The criminal mind laid bare

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What motivated Adolf Eichmann or Osama bin Laden? Were the Nazi and the terrorist leader psychologically disturbed, or were they just like you and me? The latter, says forensic psychiatrist Antoine de Kom. His book Het Misdadige Brein (The Criminal Brain) attempts to put a human face to the evildoers. Good and evil, though, appear worryingly close to each other.

For years, Mr de Kom worked at the Pieter Baan Centrum in Utrecht, where courts send defendants for clinical observation. He often studied people accused of terrible crimes. Because he was unable to write about the actual cases that he worked on, his book discusses well-known criminals. The author seeks to get to the bottom of what drove them to their infamous acts.

“In fact, there is no typical criminal brain,” he says. “The ordinary brain is, broadly speaking, capable of making criminal decisions. Everyone is capable of making bad, damaging and reprehensible choices. They can sometimes be against the law.”

A gradual process
Mr de Kom demonstrates how choosing for evil is usually a gradual process.

“Most people have taken normal standards on board, have an ability to hold things in check, which stops things going too far. But it’s also perfectly possible that totally normal people go off course and make bad decisions. Take the classic criminal who gradually gets involved in criminal circles and joins in organised crime. It’s very difficult to break away from that course. Luckily, the majority of people don’t choose to go down that road.”

Criminals, says Mr de Kom, cannot be recognised as such. “Most of the people I had under observation appeared totally ordinary. There’s nothing to separate them from the person on the street.” To this he makes an exception: people suffering from serious disorders who sometimes display animal-like characteristics.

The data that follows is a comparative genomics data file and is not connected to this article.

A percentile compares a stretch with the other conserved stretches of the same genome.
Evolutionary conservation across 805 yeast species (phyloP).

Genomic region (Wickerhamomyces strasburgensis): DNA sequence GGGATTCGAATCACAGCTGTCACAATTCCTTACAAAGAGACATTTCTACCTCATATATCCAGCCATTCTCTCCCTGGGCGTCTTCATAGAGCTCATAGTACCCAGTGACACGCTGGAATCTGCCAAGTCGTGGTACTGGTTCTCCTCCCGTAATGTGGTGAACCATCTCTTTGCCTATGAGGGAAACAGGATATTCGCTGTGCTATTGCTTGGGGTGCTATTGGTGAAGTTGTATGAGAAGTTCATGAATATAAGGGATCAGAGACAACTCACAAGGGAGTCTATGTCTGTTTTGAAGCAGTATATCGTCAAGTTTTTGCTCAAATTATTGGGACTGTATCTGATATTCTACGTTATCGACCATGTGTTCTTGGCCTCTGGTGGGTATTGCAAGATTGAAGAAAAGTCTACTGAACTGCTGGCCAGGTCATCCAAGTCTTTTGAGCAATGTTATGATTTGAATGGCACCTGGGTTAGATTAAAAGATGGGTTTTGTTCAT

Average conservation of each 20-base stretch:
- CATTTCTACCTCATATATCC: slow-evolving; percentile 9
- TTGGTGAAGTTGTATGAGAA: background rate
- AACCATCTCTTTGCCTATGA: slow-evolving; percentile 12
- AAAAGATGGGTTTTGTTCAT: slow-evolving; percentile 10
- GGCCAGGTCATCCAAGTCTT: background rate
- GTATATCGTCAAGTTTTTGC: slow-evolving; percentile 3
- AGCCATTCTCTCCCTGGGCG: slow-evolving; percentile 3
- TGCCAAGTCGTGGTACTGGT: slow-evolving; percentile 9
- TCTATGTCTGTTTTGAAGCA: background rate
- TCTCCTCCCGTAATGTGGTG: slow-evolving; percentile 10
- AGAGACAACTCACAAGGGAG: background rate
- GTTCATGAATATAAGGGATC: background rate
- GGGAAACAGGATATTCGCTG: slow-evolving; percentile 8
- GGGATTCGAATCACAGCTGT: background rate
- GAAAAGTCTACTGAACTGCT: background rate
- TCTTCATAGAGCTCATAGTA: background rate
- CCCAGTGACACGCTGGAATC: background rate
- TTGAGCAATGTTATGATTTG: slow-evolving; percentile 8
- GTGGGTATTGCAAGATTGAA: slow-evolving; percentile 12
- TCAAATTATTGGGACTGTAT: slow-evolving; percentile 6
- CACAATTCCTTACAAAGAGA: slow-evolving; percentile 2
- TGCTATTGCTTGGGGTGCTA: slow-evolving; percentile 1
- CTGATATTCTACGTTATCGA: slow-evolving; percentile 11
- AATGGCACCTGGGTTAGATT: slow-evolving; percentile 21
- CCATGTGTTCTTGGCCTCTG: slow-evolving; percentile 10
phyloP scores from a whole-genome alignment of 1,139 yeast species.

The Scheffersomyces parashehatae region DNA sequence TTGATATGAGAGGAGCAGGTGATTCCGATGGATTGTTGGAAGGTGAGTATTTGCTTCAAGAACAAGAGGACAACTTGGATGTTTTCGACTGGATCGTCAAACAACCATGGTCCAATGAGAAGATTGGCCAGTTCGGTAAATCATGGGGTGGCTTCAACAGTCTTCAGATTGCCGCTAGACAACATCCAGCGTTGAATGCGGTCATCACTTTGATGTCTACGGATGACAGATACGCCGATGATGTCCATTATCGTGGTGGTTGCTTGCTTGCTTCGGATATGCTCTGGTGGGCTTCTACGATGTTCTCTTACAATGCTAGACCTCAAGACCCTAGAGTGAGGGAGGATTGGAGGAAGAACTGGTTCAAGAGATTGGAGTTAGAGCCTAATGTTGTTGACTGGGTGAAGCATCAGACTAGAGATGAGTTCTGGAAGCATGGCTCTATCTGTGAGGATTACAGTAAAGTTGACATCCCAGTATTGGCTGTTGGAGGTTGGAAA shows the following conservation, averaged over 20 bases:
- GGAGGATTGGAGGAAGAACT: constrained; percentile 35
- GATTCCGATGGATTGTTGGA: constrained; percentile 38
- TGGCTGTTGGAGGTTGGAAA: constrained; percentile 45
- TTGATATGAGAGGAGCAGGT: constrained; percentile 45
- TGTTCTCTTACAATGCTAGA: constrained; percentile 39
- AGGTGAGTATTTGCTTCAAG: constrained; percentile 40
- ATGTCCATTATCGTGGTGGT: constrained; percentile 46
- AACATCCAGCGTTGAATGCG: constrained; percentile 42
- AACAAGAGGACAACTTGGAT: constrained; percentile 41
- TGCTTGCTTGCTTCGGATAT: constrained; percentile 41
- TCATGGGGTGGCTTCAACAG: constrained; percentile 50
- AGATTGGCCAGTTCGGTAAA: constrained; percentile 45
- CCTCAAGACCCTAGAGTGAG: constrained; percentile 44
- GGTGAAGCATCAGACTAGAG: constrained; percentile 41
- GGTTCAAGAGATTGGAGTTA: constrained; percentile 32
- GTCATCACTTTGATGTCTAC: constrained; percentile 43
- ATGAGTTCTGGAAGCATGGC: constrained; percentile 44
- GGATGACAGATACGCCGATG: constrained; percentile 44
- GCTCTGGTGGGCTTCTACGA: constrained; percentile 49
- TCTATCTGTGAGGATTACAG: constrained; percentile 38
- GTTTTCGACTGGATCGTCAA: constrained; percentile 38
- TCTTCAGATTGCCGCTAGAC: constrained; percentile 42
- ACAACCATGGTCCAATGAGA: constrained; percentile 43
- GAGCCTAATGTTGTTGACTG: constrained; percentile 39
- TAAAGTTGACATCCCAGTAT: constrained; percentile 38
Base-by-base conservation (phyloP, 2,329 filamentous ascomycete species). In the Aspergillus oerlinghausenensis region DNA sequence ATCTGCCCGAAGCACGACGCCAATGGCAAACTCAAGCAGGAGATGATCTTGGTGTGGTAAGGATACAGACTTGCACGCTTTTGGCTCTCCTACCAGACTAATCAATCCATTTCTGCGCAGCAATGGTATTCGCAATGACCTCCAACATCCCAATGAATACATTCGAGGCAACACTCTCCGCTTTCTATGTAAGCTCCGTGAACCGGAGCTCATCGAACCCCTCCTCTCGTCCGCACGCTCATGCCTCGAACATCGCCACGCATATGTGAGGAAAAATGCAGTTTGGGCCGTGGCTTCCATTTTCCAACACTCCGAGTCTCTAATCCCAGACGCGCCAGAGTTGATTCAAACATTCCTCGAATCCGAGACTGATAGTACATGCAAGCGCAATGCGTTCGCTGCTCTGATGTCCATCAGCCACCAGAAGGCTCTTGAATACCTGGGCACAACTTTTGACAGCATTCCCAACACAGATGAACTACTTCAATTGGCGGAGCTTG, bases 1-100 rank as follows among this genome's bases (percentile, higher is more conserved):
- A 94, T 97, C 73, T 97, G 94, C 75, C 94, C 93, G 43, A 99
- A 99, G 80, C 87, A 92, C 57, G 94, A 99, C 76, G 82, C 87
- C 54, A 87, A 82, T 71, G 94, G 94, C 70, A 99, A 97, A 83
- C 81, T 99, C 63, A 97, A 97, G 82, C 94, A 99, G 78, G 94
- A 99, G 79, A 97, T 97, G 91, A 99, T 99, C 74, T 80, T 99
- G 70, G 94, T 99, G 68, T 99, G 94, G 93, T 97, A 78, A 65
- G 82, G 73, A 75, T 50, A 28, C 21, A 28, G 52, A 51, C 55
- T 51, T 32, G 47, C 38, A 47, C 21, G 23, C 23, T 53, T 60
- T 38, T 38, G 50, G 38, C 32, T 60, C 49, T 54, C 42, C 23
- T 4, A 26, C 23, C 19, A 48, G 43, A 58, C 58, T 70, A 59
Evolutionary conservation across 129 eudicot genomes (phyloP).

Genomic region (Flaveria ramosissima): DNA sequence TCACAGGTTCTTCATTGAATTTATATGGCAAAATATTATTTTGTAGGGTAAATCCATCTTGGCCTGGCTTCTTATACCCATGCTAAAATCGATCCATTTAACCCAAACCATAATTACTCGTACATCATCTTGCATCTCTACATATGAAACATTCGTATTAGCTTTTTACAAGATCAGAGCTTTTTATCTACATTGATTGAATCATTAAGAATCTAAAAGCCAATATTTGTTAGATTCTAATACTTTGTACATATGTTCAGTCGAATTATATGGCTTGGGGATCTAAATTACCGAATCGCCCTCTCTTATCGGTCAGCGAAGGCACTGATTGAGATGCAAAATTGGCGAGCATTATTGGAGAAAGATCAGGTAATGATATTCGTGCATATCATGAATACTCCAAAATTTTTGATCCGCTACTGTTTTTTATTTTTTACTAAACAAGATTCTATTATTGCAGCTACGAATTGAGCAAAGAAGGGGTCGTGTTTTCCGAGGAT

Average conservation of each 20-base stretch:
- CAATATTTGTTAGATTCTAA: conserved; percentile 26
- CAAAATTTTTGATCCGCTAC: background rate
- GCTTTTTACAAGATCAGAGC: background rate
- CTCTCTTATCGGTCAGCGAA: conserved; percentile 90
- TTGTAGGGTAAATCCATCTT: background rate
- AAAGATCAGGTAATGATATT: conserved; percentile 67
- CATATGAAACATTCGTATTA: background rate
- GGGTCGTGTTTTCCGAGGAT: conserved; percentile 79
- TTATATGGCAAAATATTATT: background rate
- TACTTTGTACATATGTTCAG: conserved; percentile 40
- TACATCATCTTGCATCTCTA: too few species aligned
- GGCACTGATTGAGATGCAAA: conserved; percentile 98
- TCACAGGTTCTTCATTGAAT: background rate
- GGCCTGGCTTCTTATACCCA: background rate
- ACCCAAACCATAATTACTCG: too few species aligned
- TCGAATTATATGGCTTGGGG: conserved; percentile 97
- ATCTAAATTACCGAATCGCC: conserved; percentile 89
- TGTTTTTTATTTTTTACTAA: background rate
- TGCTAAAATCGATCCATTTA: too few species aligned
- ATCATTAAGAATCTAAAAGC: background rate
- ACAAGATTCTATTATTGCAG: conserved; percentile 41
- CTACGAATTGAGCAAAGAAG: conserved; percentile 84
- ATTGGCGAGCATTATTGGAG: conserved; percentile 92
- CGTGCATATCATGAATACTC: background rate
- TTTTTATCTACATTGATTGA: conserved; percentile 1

Not disturbed
Most criminals are not disturbed even though they have sometimes done terrible things, says Mr de Kom. “That’s what is so worrying.” The psychiatrist must find the person behind the criminal to discover his motives.

Osama bin Laden did appalling things despite his “endearing and disarming personality”, according to Mr de Kom. “He believed it could avert Western oppression, which he saw as being worse than violence. His anger with the West grew from anger with his overbearing father.”

Robert Mugabe’s crimes might be explained through understanding that the dictatorial president sees Zimbabwe as his own child. But, says the author, “it’s hard to be the father of the fatherland when you yourself have grown up without a father”.

Yet Mr de Kom doesn’t condone what either man has done: despite difficult childhoods, they could have made different choices. Most people with comparably challenging past experiences do not go off the rails.

Empathy, resentment, fascination
Psychiatry is not about judging people. Mr de Kom must get suspects to talk; this means empathising with them. He can then reconstruct their inner worlds.

Admittedly, this sometimes leads to his feeling contaminated. Perpetrators can be very explicit about what they have done, he notes. “Some sex offenders go on and on about their desires.”

Despite any sense of resentment, Mr de Kom must look for what makes a suspect human. “There's a danger that you lose touch with someone who shares no common ground with other people. That person you can never get back." So a psychiatrist must remain sympathetic. For Mr de Kom, understanding the suspect is the one thing more significant than the crime.

You don’t have to be a psychiatrist to share in this fascination. “You sometimes see that those accused of serious crimes still find acceptance. This fascination with crime is in part a recognition of people’s own possible inclinations, albeit ones they do not give into.”

(mw/kh)